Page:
Hera with the hapless black squirrel she caught in the garden this morning.
I was late for work this morning. I was running late from the moment I woke up shortly before 6:00 am and let Hera out into the garden through the kitchen door. I had a quick breakfast, Weetabix with fresh blueberries, milk and a little brown sugar. When I finished my breakfast I went to the kitchen door to see if Hera wanted in and to my surprise saw a black squirrel sitting atop a fence post overlooking the garden. The squirrel seemed to be taunting Hera, scurrying around the top of the fence post and short distances across the fence as Hera calmly watched as she reclined on the porch. “Oh, you foolish squirrel,” I thought, “you really should not underestimate my Hera. She is no house pet, rather a keen little huntress who views you as prey.” I left Hera to her hunt and continued getting ready to leave for work.
It took me about twenty five minutes to shave, shower, floss, brush my teeth and dress. It was almost 6:30 am when I came downstairs, grabbed my lunch from the fridge, put it in my backpack and went to let Hera in. I had ten minutes to make my way quickly to the bus stop to catch the 6:40 bus to work. When I got to the kitchen door to let Hera in, there was no sign of her. Usually, she waits on the porch for me to let her in. “I hope she did not find a way out of the garden in chasing the squirrel,” I thought. I opened the door and stepped out onto the porch and called her. There was no response so I walked down the steps off the porch to look into the back of the garden. It was then I saw Hera standing proudly over the carcass of the squirrel that foolishly taunted her a short time ago. As soon as she saw me, she picked up the squirrel and bounded up the steps, across the porch, through the open kitchen door and up the stairs to the second floor.
Hera proudly displays her kill at the top of the stairs.
“Okay,” I sighed, “I’ll catch the 7:00 am bus to work.” Hera was very pleased with herself, but followed my lead as I brought her outside to the garden. Once outside, she grudgingly gave up her prize when I told her “give.” I put the hapless squirrel in the green bin and rewarded Hera with a cookie back in the kitchen. As I made my way to the bus stop I thought about how much enjoyment I get from having Hera as my gun dog despite the minor inconvenience of being a little late for work.
Nick Schäfer duck hunting on the Tay River on the first day of our hunting holiday.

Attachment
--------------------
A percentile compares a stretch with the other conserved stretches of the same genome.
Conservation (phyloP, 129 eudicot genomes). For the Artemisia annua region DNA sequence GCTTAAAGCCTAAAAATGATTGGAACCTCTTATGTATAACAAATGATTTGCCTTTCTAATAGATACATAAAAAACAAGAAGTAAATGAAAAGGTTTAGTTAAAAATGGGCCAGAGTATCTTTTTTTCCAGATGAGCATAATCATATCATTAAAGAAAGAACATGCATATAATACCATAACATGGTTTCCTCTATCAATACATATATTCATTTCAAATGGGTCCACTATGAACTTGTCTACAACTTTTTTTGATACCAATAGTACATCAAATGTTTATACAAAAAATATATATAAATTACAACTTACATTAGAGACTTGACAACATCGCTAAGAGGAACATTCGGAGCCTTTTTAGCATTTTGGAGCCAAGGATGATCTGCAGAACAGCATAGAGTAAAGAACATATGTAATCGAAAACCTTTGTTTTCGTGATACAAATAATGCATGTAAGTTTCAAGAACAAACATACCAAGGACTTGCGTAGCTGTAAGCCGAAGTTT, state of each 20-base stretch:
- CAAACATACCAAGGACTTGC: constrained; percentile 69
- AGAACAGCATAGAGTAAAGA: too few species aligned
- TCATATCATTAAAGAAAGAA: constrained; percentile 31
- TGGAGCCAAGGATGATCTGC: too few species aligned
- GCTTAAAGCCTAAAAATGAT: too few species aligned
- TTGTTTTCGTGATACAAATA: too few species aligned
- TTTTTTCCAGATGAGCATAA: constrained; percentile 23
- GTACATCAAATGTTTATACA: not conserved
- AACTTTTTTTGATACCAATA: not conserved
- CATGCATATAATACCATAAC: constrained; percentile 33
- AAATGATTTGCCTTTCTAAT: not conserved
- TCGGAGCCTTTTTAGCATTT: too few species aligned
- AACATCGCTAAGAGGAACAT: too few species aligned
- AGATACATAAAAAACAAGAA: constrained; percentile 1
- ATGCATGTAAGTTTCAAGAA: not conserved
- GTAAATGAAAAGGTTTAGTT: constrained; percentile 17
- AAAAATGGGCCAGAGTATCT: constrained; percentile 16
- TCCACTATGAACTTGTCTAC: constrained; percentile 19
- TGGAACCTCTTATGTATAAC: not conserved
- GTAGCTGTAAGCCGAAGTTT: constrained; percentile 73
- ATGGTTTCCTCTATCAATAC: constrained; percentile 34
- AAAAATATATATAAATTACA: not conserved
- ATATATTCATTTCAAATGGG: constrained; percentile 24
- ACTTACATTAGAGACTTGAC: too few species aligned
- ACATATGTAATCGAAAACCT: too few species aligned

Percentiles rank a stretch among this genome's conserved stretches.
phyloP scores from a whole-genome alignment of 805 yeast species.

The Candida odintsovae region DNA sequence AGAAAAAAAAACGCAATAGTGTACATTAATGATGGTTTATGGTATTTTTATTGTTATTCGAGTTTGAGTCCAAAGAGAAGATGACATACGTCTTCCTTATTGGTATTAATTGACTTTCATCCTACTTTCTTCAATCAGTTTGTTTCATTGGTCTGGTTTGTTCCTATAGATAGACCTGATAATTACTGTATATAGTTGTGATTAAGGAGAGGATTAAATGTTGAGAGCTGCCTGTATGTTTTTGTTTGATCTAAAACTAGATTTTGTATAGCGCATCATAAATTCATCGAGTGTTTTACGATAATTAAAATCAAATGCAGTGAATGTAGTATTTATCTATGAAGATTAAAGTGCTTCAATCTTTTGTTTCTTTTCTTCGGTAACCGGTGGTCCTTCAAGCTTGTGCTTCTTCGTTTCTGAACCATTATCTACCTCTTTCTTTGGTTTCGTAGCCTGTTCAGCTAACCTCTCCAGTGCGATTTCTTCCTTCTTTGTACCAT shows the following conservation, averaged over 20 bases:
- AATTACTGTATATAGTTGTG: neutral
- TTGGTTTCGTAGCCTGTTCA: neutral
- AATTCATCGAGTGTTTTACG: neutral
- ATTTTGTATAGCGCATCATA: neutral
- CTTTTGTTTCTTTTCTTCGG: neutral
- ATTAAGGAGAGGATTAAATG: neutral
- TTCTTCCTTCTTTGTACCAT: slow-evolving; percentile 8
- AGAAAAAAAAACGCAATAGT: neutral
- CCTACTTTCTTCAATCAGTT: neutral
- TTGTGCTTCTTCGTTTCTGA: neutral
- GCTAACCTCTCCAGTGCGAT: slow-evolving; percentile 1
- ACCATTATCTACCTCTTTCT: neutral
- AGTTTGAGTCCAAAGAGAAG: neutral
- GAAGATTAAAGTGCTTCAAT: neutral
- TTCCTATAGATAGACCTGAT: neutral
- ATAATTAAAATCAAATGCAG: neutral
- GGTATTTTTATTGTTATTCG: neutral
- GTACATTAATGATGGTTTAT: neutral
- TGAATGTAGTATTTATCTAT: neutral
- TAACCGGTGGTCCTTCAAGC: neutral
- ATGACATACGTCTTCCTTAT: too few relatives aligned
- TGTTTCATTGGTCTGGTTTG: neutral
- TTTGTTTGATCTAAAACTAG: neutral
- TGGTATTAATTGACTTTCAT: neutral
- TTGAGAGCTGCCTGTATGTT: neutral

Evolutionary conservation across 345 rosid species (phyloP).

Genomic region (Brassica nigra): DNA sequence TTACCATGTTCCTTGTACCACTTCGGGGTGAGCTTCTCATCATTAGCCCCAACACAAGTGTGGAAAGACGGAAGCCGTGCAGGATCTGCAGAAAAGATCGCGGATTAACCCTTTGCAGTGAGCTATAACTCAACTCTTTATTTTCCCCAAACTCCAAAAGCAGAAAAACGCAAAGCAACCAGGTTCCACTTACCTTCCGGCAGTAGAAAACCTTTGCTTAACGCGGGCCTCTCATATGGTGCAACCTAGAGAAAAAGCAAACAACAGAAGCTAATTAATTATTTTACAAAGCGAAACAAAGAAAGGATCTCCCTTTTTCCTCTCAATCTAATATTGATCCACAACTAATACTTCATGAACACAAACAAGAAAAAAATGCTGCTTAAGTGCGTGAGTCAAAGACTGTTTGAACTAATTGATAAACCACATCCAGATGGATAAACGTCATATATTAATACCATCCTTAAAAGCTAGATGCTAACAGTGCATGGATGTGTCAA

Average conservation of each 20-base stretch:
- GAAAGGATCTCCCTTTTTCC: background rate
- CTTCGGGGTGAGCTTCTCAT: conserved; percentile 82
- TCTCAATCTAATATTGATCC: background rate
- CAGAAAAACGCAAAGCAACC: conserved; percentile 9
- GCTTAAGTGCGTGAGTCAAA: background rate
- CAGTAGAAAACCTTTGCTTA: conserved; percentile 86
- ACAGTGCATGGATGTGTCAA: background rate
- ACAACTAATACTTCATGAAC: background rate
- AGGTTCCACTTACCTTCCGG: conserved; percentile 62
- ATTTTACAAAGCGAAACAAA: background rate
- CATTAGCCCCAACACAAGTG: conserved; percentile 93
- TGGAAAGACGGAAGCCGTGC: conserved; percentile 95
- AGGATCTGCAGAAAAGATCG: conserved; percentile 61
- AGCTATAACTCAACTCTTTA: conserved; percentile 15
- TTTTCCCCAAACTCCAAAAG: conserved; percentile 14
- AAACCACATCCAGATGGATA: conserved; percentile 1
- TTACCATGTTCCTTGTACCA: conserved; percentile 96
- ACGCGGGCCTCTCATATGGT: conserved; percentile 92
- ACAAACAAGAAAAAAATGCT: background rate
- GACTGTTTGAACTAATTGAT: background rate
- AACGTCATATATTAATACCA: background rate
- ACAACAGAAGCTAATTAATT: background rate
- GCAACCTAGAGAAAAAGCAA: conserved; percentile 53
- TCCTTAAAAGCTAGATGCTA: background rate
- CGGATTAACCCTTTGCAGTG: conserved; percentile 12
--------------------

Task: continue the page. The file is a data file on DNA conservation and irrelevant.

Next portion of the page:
It is Thanksgiving Weekend here in Canada and this year Mika and I are hosting Nick Schäfer, a young German man with a passion for hunting, who is staying with us for a hunting holiday. Nick is a student, currently studying business administration at Brock University in St. Catherines, Ontario. I spied a post he put up on the Ontario Hunters Unite group on Facebook in which he asked if he might accompany someone on a hunting trip while he is here in Canada. I was among those who responded to his post. I left a reply telling him if he were ever in the Ottawa area during hunting season I would happily take him into the field with me and my hunting buddies in pursuit of grouse, woodcock and wildfowl. I asked that he first get himself the proper permits: a non-resident small game license and a migratory game bird hunting permit. He responded to my offer and when he told me the fall break from school coincided with Thanksgiving Weekend, I invited him to come to Ottawa for a hunting holiday. What follows is an account of day one of his stay. Continue reading →
Hera is due at the veterinary clinic this afternoon to be given the bordetella vaccine by Dr. Douglas Hopwood. He is the veterinarian who treats her; he is also a friend and hunting buddy. She recovered last week from a bout of kennel cough. She likes to play rough and tumble with other dogs and somehow in her vaccinations bordetella was overlooked. Otherwise, she is the picture of health, almost eleven months old now; she will be turning a year old come the start of the woodcock season in October.
Her training is coming along nicely. She is by far the most confident of my dogs, there were three Brittanies before her: Christie, Maggie and Juno. While I can say I have her obedience, she responds to the whistle and follows my directions during her daily training runs, she has her moments, particularly when it is time to head home from playtime at the dog park on Lemieux Island. She disobeys when I order her to kennel up. She gets the message when I get in the car and drive away without her, saying to her “fine Hera, stay here all night!”
She is very much a predator, having made a meal of a hapless cottontail leveret on her training run last Monday afternoon. She discovered the mallards on the river also, very doggedly swimming after them, though they easily stayed out of reach, finally taking to wing to get away from her. I am really looking forward to taking to the field with her this season.